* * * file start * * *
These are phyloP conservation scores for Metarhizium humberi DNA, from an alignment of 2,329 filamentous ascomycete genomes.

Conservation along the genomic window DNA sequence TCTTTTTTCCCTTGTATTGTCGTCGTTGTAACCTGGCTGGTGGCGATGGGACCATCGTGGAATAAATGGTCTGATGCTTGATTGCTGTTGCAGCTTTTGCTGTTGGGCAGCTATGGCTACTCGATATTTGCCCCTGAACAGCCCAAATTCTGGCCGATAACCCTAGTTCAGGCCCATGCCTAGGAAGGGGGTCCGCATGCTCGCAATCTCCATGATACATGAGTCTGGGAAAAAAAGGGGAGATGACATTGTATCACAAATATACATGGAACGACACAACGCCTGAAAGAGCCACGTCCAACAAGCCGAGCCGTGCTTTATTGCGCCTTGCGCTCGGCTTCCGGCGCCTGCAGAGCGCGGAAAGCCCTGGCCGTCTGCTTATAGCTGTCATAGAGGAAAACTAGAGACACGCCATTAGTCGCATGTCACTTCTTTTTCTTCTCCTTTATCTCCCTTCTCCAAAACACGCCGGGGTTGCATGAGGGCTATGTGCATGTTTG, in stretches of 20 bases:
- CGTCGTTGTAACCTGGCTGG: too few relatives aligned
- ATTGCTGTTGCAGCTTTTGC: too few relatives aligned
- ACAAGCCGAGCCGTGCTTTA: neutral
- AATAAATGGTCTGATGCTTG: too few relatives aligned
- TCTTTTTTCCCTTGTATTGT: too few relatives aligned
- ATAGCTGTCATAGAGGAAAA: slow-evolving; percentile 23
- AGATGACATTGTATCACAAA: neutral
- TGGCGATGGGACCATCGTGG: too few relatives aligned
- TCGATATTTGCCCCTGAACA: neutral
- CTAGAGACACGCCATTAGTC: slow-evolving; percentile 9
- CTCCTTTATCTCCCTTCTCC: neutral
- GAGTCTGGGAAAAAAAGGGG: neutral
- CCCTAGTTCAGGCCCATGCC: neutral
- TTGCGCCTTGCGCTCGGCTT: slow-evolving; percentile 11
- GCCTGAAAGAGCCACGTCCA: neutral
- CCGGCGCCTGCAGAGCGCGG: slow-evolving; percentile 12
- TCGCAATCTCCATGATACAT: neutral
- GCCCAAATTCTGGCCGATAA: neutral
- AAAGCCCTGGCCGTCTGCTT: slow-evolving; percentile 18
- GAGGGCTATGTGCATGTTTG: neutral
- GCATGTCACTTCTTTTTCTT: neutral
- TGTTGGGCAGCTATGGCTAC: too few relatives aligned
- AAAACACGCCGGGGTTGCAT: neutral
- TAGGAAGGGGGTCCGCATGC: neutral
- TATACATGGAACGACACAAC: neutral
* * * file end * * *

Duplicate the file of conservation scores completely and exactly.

These are phyloP conservation scores for Metarhizium humberi DNA, from an alignment of 2,329 filamentous ascomycete genomes.

Conservation along the genomic window DNA sequence TCTTTTTTCCCTTGTATTGTCGTCGTTGTAACCTGGCTGGTGGCGATGGGACCATCGTGGAATAAATGGTCTGATGCTTGATTGCTGTTGCAGCTTTTGCTGTTGGGCAGCTATGGCTACTCGATATTTGCCCCTGAACAGCCCAAATTCTGGCCGATAACCCTAGTTCAGGCCCATGCCTAGGAAGGGGGTCCGCATGCTCGCAATCTCCATGATACATGAGTCTGGGAAAAAAAGGGGAGATGACATTGTATCACAAATATACATGGAACGACACAACGCCTGAAAGAGCCACGTCCAACAAGCCGAGCCGTGCTTTATTGCGCCTTGCGCTCGGCTTCCGGCGCCTGCAGAGCGCGGAAAGCCCTGGCCGTCTGCTTATAGCTGTCATAGAGGAAAACTAGAGACACGCCATTAGTCGCATGTCACTTCTTTTTCTTCTCCTTTATCTCCCTTCTCCAAAACACGCCGGGGTTGCATGAGGGCTATGTGCATGTTTG, in stretches of 20 bases:
- CGTCGTTGTAACCTGGCTGG: too few relatives aligned
- ATTGCTGTTGCAGCTTTTGC: too few relatives aligned
- ACAAGCCGAGCCGTGCTTTA: neutral
- AATAAATGGTCTGATGCTTG: too few relatives aligned
- TCTTTTTTCCCTTGTATTGT: too few relatives aligned
- ATAGCTGTCATAGAGGAAAA: slow-evolving; percentile 23
- AGATGACATTGTATCACAAA: neutral
- TGGCGATGGGACCATCGTGG: too few relatives aligned
- TCGATATTTGCCCCTGAACA: neutral
- CTAGAGACACGCCATTAGTC: slow-evolving; percentile 9
- CTCCTTTATCTCCCTTCTCC: neutral
- GAGTCTGGGAAAAAAAGGGG: neutral
- CCCTAGTTCAGGCCCATGCC: neutral
- TTGCGCCTTGCGCTCGGCTT: slow-evolving; percentile 11
- GCCTGAAAGAGCCACGTCCA: neutral
- CCGGCGCCTGCAGAGCGCGG: slow-evolving; percentile 12
- TCGCAATCTCCATGATACAT: neutral
- GCCCAAATTCTGGCCGATAA: neutral
- AAAGCCCTGGCCGTCTGCTT: slow-evolving; percentile 18
- GAGGGCTATGTGCATGTTTG: neutral
- GCATGTCACTTCTTTTTCTT: neutral
- TGTTGGGCAGCTATGGCTAC: too few relatives aligned
- AAAACACGCCGGGGTTGCAT: neutral
- TAGGAAGGGGGTCCGCATGC: neutral
- TATACATGGAACGACACAAC: neutral